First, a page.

Presented in reverse chronological order.
This is the book I’ve been looking for since I finished Dark Matter. It’s the best thriller I have ever read. The pacing of the story and the twists run alongside you: sometimes you’re one step ahead, sometimes one step behind, but never far away. I felt smart and surprised in equal measure, and I white-knuckled the last half of the book in one sitting on an airplane.
Hold Fast: A Novel (A Thomas Grey Novel, #1)
I made the mistake of slogging through this for five months. It’s the story of an 1820s James Bond and it’s written well but it’s not what I needed. It’s an action movie as a book. I have already forgotten the plot. I do not plan to read the second.
The Three-Body Problem (Remembrance of Earth’s Past, #1)
A slow start to what looks like a captivating series. The applications of theory are fun and satisfyingly taken to logical conclusions. It’s not hard sci-fi but it’s enough to make me feel smart. Alone it’s merely above average but I’m spoiled by knowing it’s the foundation of a bigger payoff.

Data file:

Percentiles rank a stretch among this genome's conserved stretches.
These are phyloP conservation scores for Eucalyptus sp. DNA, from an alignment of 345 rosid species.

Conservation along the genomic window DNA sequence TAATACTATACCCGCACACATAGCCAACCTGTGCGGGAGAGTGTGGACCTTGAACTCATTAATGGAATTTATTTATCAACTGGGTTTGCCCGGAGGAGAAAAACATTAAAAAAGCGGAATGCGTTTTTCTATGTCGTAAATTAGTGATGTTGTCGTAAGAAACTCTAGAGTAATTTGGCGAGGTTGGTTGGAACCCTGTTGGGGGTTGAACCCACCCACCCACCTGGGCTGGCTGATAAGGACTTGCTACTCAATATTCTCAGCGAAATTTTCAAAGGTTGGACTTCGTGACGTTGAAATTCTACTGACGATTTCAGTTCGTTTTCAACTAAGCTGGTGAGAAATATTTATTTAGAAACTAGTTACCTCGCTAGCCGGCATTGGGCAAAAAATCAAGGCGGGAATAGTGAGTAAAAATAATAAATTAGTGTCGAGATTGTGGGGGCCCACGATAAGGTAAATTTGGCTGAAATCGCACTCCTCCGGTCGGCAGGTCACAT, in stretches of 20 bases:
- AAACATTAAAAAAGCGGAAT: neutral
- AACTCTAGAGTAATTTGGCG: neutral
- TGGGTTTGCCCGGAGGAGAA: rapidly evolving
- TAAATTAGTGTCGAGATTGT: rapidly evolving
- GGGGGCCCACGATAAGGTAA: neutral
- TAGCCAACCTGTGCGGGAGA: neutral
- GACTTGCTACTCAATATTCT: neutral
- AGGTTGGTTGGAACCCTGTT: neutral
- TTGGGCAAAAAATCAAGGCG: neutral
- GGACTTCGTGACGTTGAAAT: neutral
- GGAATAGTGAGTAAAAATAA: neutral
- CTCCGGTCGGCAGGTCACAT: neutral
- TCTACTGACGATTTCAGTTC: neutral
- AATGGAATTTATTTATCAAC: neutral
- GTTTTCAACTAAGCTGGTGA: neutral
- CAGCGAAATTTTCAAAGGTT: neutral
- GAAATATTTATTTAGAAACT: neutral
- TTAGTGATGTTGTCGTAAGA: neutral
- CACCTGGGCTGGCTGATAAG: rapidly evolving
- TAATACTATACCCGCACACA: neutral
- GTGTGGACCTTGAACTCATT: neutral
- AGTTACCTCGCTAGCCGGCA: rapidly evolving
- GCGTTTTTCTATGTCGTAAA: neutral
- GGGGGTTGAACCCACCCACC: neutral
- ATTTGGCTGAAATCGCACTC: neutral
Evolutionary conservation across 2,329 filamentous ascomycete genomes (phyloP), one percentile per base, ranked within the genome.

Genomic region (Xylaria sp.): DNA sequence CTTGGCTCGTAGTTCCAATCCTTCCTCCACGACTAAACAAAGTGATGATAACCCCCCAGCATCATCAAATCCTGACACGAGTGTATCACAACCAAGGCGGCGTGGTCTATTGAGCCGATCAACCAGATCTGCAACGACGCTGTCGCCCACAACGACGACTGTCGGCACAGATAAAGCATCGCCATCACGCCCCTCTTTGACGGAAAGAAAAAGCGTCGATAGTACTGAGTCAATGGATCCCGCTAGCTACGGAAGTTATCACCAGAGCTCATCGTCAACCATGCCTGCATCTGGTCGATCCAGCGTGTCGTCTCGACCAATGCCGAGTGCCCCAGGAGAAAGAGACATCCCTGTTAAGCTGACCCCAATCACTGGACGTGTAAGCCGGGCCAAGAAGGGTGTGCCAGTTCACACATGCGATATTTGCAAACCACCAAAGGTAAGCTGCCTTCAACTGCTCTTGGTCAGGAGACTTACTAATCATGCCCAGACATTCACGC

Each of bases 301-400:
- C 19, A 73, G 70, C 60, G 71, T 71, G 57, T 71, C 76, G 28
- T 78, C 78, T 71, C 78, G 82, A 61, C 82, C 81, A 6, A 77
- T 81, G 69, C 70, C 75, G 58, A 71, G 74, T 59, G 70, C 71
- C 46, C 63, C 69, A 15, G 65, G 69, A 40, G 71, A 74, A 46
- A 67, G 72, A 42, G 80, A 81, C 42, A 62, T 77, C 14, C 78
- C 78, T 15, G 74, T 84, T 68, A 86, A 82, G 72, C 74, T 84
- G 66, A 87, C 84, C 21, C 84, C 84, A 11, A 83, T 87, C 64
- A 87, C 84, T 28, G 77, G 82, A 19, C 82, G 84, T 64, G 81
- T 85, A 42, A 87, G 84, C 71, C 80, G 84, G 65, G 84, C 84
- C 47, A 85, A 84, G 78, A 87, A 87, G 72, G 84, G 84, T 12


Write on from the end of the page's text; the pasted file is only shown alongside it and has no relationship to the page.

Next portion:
Age of Empyre (The Legends of the First Empire, #6)
A fantastic end to one of my favorite fantasy series. It is a heroic achievement of world-building across thousands of years and seemingly as many books. There is a deluge of payoffs and there are enough tied-up threads to make a sweater. Michael J. Sullivan is one of the greats.
Kissa by Kissa
A beautiful and durable physical book, the best I have ever held and smelled. The words are precise but not precious. The photos capture the uncanny valley of seeing Japan through Western eyes. I tried to pinch-to-zoom.
Books were read for many years before this document existed.